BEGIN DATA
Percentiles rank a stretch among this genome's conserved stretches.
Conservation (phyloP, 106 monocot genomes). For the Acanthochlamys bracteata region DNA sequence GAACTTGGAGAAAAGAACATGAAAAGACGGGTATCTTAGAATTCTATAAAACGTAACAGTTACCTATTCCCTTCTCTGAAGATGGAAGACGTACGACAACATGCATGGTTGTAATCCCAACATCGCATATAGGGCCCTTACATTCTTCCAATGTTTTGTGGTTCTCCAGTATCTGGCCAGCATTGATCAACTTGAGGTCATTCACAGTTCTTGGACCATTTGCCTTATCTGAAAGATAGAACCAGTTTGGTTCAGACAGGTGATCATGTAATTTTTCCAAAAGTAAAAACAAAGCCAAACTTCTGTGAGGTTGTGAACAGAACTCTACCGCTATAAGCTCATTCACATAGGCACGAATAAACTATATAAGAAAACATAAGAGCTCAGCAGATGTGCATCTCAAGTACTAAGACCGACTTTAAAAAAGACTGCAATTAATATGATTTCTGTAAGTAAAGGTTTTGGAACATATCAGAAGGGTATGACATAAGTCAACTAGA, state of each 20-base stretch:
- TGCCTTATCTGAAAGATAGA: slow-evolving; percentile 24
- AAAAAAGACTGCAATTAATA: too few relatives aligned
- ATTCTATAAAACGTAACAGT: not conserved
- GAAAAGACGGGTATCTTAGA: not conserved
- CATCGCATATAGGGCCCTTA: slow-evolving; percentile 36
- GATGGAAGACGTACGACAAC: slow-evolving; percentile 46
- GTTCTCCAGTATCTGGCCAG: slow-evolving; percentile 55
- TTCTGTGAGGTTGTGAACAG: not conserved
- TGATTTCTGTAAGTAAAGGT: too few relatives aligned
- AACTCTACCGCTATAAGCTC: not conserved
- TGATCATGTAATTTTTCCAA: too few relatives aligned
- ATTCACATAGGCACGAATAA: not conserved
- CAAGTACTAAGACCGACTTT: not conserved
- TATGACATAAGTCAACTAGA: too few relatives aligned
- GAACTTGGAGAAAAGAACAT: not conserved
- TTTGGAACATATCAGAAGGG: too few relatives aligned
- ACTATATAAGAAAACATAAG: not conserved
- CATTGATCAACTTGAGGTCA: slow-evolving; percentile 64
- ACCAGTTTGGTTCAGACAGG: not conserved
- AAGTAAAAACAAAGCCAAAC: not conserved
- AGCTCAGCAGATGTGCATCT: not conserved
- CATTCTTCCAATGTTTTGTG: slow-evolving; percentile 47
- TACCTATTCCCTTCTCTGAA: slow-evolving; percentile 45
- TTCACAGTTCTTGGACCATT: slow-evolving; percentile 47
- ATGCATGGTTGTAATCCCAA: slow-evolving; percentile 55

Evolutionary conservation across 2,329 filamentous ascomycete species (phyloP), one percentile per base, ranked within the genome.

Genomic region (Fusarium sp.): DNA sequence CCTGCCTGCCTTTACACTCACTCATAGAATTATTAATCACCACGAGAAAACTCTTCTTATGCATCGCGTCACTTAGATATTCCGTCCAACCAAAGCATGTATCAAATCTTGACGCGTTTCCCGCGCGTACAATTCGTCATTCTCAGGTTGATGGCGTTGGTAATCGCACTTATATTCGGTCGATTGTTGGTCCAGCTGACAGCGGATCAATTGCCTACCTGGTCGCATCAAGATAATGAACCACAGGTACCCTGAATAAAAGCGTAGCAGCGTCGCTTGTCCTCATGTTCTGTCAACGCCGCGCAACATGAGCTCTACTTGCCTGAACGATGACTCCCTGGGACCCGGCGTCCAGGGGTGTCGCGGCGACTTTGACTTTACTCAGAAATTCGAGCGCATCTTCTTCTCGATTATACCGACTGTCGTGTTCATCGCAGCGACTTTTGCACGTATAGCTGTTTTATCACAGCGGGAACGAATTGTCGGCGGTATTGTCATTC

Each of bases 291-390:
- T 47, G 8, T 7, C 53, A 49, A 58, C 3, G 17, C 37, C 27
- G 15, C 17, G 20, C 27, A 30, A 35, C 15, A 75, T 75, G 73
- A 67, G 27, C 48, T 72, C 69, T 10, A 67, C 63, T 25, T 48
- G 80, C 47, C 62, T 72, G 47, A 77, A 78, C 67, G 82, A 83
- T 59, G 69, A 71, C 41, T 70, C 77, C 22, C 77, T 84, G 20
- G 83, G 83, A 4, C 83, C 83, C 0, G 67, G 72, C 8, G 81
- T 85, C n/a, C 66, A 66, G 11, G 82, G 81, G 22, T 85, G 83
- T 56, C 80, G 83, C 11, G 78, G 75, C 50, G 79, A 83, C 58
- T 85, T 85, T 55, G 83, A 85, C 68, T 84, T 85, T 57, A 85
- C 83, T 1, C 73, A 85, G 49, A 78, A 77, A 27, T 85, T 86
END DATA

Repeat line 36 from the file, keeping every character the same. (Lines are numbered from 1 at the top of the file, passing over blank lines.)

- G 83, G 83, A 4, C 83, C 83, C 0, G 67, G 72, C 8, G 81